How to Price Real Estate Photography: Why I Switched from Packages to Square Footage
How to Price Real Estate Photography:
Why I Switched from Packages to Square Footage
One of the most frequently asked questions in the independent real estate photographer circles (aside from, "what lens should I use?") is, "How do you have your pricing set up and what do you charge?" I get it, we all want to know what everyone else is charging to stay competitive. Everyone thinks they are at least average and aim to charge about what everyone else charges. Not only is this a terrible business model to follow but it doesn't account for the many different shooting scenarios a real estate photographer will encounter.
Since most Realtors get the same commission regardless of the sale, they already know how much everyone else is making. What a Realtor faces instead is the question, "What sets me apart from the 3,000 other agents in this city?" If everyone is charging the same price (with the exception of those few who will discount their commission, something we'll talk about in another article) then how do you avoid being a commodity (a raw material or basic good sold for the same price everywhere; like corn syrup or crude oil)? We'll discuss that later as well.
Back to the original question, "What is your real estate photography pricing?" When I was running Kirk Bergman Photography, Salt Lake City's Premiere Real Estate Photographer, I took on the same approach that wedding photographers take: pricing based on packages. I thought that having several packages at several different price points would position me to best serve a wide variety of real estate professionals in my area. My pricing ranged from $140 for fifteen images (usually more) all the way up to $1099 for 45 images, a video, a website, and a bunch of other stuff. I increased my packages around a 10+n increase in photos delivered: 15, 25, 35, and 45 (I actually had 2 packages at the 35 photo level). Great, I figured this would help me attract the agents with smaller homes that only needed 15 photos and the agents who had larger homes that could easily support 35 or more images.
Here comes the biggest problems I experienced with that pricing model.
The complexity of a home is usually directly related to it's square footage. Meaning, the larger the home, the harder it is to photograph. This leads to the problems with that old pricing model:
Problem number 1: Complex spaces require an expert understanding of lighting, composition, and spacial awareness. Sure I could only take 15 photos of this house (when it really needs 30, see point number 2) but each of those 15 photos would need multiple off camera flashes, light modifiers, and remote triggering to photograph appropriately. Those techniques (and the time required for the setup) are really outside of what $140 can buy. You simply don't go into a Mercedes dealership and expect to get a new S-class for the price of a Camry.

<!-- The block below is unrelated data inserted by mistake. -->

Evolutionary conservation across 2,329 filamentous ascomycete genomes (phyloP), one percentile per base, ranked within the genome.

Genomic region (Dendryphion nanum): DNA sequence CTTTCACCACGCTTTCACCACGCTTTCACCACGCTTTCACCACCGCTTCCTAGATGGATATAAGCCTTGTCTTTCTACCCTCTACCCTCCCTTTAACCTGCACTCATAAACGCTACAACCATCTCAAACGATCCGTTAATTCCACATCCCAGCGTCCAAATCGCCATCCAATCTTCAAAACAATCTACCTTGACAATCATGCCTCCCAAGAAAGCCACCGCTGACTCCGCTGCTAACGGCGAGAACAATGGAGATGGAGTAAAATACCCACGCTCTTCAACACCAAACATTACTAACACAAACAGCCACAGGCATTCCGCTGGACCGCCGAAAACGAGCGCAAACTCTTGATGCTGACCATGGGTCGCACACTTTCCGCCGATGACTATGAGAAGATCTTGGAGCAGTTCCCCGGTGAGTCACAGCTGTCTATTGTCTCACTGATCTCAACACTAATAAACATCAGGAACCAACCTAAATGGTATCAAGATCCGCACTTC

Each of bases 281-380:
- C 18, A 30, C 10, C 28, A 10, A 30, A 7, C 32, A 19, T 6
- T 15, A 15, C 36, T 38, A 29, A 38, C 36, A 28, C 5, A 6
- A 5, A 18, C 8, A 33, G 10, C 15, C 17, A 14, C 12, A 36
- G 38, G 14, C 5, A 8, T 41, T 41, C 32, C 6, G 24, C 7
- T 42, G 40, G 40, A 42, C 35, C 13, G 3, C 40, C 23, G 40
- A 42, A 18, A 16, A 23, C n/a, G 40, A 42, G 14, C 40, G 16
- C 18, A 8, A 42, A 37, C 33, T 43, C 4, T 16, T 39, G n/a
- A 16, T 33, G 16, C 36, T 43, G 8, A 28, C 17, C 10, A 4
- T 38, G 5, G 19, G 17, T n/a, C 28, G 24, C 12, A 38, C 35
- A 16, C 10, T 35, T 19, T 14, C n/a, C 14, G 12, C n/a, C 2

Problem number 2: Many agents don't ask for the appropriate number of images. By only asking for 15 photos when we really need 30 (or more sometimes) they are doing their clients a disservice by not showing all the house has to offer. It would be like hosting an open house and only letting the potential buyers see 50% of the home while the rest remains behind locked doors. That wouldn't make much sense. To overcome this problem in the past, I've usually delivered way more photos than asked (and paid) for. I never had an agent tell me, "I only paid for 15 photos, I don't need these extra 8 images."
Problem number 3 (bonus problem): many times the agents didn't want the extra stuff I had in my packages: flyers, websites, videos, etc. Sometimes they gladly accepted them and used them, but I often heard, "I don't need that other stuff, just the photos." Which is fine. But now the agent is paying for things he or she isn't getting and it's not fair to them. And I'm pricing my packages to include those extra things which is confusing as to what I really charge for photos.
Problem number 4 (we're on our way to a Jay-Z song): most other real estate photography shops charge by number of images and go through a house counting their shots. If they are hired to take 35 photos it sometimes ends up looking like this:
1. Living room
You get the idea. This upsets me (and many agents) because the photographer missed all the opportunities inside the house to show the great space. But because they said they'd deliver 35 photos, by golly, you'll get 35 photos come hell or high water.
To fix these problems, I moved to a more simple and straightforward pricing model: 9 cents per square foot. This positions every house to be lit, composed, and shot appropriately. It also allows me to provide the quality of work I want to deliver to my clients in the first place. Smaller houses are usually easier to shoot and have a lower cost. Larger houses, like one I recently shot with 20' vaulted ceilings, are harder to shoot and are priced in a way that allows me to open my entire bag of tricks.
At the end of the day everyone wins. The agent wins by getting the best photos and the appropriate number of images to show the entire home. The homeowner wins by having every important detail of her house photographed. And the photographer wins by getting compensation equal to the amount of skill required.
Agynt Studio is making waves in the Real Estate marketing industry for Real Estate Agents and other Professionals in Salt Lake City. I'd love to hear what you think!
Keywords: interior, marketing, photography, photography business, professional, real estate agent, real estate marketing, salt lake city real estate photographer
So do you actually give the photos to your client? Or a limited license to use them?
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